The national airline has issued a public apology on its inability to clear the baggage backlog on the Bangkok-Paro sector.

It has also assured travellers they are doing all they can to reunite them with their offloaded luggage.

Drukair has also, to the relief of the travellers, assured that here-on one luggage can be identified as a “priority baggage” guaranteed to be delivered on the same flight that the passenger is travelling on.

This is a good response and measure because passengers are accusing Drukair of not being fair. Some have complained that boxes of fish are flown in while their bags are offloaded without their knowledge.

Offloading baggage is not a new problem, especially in Bhutan. But with the increase in traffic, it could get worse. More Bhutanese are travelling abroad. The Bangkok-Paro sector is the busiest. There are traders, families on vacation on top of those leaving for seminars and conferences. It is also the main entry point to the country for tourists.

Tourists coming from Bangkok may be not as high as during the peak season, but it is a busy route. Indian businessmen also fly Bhutanese airlines as they fly to Gaya, Bagdogra and Kolkota.

It is no exaggeration to say that finding the Drukair counter at the Suvarnabhumi international airport in Thailand is not difficult even for first time travellers. All we have to do is look for the longest queue of television sets.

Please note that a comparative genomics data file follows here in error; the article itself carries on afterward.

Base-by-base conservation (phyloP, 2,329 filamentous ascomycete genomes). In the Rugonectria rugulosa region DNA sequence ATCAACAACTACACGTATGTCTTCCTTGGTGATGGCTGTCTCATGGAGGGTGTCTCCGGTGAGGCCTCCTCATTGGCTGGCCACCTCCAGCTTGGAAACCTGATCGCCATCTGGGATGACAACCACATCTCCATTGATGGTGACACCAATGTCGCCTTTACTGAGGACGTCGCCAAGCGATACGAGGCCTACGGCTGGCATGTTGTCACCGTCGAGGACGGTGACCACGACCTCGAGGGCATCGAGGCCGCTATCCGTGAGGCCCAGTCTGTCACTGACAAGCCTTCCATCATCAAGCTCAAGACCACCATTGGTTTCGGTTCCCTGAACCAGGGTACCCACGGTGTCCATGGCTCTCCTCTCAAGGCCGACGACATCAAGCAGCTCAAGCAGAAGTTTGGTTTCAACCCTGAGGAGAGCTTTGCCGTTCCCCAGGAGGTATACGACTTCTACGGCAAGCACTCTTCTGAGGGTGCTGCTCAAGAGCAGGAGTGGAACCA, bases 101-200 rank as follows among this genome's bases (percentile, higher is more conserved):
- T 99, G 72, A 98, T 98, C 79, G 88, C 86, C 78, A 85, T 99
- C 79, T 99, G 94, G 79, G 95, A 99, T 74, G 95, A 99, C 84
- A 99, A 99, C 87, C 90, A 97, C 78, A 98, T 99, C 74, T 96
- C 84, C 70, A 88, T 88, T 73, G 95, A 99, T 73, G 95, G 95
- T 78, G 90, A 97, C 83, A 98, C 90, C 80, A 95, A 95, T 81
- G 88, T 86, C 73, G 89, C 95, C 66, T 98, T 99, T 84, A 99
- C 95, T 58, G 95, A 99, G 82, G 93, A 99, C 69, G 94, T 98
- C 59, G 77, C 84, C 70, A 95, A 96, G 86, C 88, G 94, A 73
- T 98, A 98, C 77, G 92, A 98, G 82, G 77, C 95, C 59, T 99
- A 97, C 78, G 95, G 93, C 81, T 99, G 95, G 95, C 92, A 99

Quite often staff are seen digging deep into hand luggage as passengers try to sneak more than the allowed 10kgs of hand baggage into the aircraft cabin. Those into business, both Bhutanese and Indian are smart and always fine-tune their skills to trick officials. Sometimes hand luggage, small as it may appear are heavier than 10kg.

This poses a risk to passengers and the airline itself. The winter discounts and packages are not helping either. A plane can only carry a certain weight and beyond the carrying capacity, excess luggage will have to be offloaded.

What Drukair can do to avoid criticism is to stick by its rules. Sometimes baggage has to be offloaded. But offloading all luggage and not delivering it for days is insensitive.  Such cases should not occur and when they do, irrespective of nationality, compensation should be paid or some kind of gesture made. After all, the excess baggage results partly as a result of the airline’s own promotional packages.

Not informing passengers when their baggage is offloaded cannot be normal policy. Keeping passengers informed would go a long way in avoiding the vitriol that the airline is subjected to.

We’re aware of the challenges the airline faces and measures taken to improve services but it would be very welcome if customer care is further improved when it comes to offloaded baggage.

More Bhutanese are travelling on international airlines and aware of their rights as a passenger. All travellers should be treated equally, especially if they’ve paid the full fare.